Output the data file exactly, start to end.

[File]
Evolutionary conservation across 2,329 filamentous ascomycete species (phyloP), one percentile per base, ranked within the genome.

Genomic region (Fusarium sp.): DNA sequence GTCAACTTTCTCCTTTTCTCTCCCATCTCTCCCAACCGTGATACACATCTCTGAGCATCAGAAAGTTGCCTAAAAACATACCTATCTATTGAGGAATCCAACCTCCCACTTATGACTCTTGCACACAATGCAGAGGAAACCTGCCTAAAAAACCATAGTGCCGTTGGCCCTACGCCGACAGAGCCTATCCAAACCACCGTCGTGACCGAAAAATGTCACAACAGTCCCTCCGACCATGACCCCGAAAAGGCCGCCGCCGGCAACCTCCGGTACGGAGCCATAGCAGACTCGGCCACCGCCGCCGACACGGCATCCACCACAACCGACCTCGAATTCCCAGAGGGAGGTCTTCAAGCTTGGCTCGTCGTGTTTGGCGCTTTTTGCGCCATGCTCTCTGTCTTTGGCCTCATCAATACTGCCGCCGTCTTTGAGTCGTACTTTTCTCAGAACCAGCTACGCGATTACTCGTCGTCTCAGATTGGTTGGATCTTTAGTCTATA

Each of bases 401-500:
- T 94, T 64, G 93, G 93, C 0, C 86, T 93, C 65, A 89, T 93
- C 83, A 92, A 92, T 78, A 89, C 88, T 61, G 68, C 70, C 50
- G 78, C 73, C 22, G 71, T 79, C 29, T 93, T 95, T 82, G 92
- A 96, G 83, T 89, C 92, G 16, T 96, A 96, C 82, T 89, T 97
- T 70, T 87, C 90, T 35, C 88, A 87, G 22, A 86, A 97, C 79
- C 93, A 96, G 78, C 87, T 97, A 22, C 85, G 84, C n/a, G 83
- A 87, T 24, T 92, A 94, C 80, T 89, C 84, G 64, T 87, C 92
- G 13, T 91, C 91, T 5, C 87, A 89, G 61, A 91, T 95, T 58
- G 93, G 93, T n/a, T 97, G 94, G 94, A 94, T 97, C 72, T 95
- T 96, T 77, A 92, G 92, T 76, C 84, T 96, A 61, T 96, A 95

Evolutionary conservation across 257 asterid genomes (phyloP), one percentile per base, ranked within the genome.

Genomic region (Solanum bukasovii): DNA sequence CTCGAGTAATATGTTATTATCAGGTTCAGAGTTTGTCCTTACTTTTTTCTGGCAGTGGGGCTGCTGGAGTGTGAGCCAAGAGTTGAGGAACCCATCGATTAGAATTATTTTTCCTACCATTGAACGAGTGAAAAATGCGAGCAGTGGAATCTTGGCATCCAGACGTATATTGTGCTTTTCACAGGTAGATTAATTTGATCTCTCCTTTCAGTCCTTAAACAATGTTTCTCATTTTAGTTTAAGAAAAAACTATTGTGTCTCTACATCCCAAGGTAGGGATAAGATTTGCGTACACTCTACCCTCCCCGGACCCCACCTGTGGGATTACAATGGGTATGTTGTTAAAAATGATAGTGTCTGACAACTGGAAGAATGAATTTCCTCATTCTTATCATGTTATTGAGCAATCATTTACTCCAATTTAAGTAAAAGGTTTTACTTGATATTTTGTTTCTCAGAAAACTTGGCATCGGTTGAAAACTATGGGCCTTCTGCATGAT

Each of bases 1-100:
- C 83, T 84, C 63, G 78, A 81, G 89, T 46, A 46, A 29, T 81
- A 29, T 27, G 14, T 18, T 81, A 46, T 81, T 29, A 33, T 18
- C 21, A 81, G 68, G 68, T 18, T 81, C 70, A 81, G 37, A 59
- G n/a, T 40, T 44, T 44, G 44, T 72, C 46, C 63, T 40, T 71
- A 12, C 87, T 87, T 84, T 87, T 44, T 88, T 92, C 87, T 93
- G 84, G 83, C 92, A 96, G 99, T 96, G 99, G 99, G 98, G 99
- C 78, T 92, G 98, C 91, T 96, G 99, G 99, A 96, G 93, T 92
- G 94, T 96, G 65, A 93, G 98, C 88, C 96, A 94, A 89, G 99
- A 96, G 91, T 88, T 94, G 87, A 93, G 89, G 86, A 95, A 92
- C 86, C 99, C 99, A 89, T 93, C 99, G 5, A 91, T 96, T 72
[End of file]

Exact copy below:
Evolutionary conservation across 2,329 filamentous ascomycete species (phyloP), one percentile per base, ranked within the genome.

Genomic region (Fusarium sp.): DNA sequence GTCAACTTTCTCCTTTTCTCTCCCATCTCTCCCAACCGTGATACACATCTCTGAGCATCAGAAAGTTGCCTAAAAACATACCTATCTATTGAGGAATCCAACCTCCCACTTATGACTCTTGCACACAATGCAGAGGAAACCTGCCTAAAAAACCATAGTGCCGTTGGCCCTACGCCGACAGAGCCTATCCAAACCACCGTCGTGACCGAAAAATGTCACAACAGTCCCTCCGACCATGACCCCGAAAAGGCCGCCGCCGGCAACCTCCGGTACGGAGCCATAGCAGACTCGGCCACCGCCGCCGACACGGCATCCACCACAACCGACCTCGAATTCCCAGAGGGAGGTCTTCAAGCTTGGCTCGTCGTGTTTGGCGCTTTTTGCGCCATGCTCTCTGTCTTTGGCCTCATCAATACTGCCGCCGTCTTTGAGTCGTACTTTTCTCAGAACCAGCTACGCGATTACTCGTCGTCTCAGATTGGTTGGATCTTTAGTCTATA

Each of bases 401-500:
- T 94, T 64, G 93, G 93, C 0, C 86, T 93, C 65, A 89, T 93
- C 83, A 92, A 92, T 78, A 89, C 88, T 61, G 68, C 70, C 50
- G 78, C 73, C 22, G 71, T 79, C 29, T 93, T 95, T 82, G 92
- A 96, G 83, T 89, C 92, G 16, T 96, A 96, C 82, T 89, T 97
- T 70, T 87, C 90, T 35, C 88, A 87, G 22, A 86, A 97, C 79
- C 93, A 96, G 78, C 87, T 97, A 22, C 85, G 84, C n/a, G 83
- A 87, T 24, T 92, A 94, C 80, T 89, C 84, G 64, T 87, C 92
- G 13, T 91, C 91, T 5, C 87, A 89, G 61, A 91, T 95, T 58
- G 93, G 93, T n/a, T 97, G 94, G 94, A 94, T 97, C 72, T 95
- T 96, T 77, A 92, G 92, T 76, C 84, T 96, A 61, T 96, A 95

Evolutionary conservation across 257 asterid genomes (phyloP), one percentile per base, ranked within the genome.

Genomic region (Solanum bukasovii): DNA sequence CTCGAGTAATATGTTATTATCAGGTTCAGAGTTTGTCCTTACTTTTTTCTGGCAGTGGGGCTGCTGGAGTGTGAGCCAAGAGTTGAGGAACCCATCGATTAGAATTATTTTTCCTACCATTGAACGAGTGAAAAATGCGAGCAGTGGAATCTTGGCATCCAGACGTATATTGTGCTTTTCACAGGTAGATTAATTTGATCTCTCCTTTCAGTCCTTAAACAATGTTTCTCATTTTAGTTTAAGAAAAAACTATTGTGTCTCTACATCCCAAGGTAGGGATAAGATTTGCGTACACTCTACCCTCCCCGGACCCCACCTGTGGGATTACAATGGGTATGTTGTTAAAAATGATAGTGTCTGACAACTGGAAGAATGAATTTCCTCATTCTTATCATGTTATTGAGCAATCATTTACTCCAATTTAAGTAAAAGGTTTTACTTGATATTTTGTTTCTCAGAAAACTTGGCATCGGTTGAAAACTATGGGCCTTCTGCATGAT

Each of bases 1-100:
- C 83, T 84, C 63, G 78, A 81, G 89, T 46, A 46, A 29, T 81
- A 29, T 27, G 14, T 18, T 81, A 46, T 81, T 29, A 33, T 18
- C 21, A 81, G 68, G 68, T 18, T 81, C 70, A 81, G 37, A 59
- G n/a, T 40, T 44, T 44, G 44, T 72, C 46, C 63, T 40, T 71
- A 12, C 87, T 87, T 84, T 87, T 44, T 88, T 92, C 87, T 93
- G 84, G 83, C 92, A 96, G 99, T 96, G 99, G 99, G 98, G 99
- C 78, T 92, G 98, C 91, T 96, G 99, G 99, A 96, G 93, T 92
- G 94, T 96, G 65, A 93, G 98, C 88, C 96, A 94, A 89, G 99
- A 96, G 91, T 88, T 94, G 87, A 93, G 89, G 86, A 95, A 92
- C 86, C 99, C 99, A 89, T 93, C 99, G 5, A 91, T 96, T 72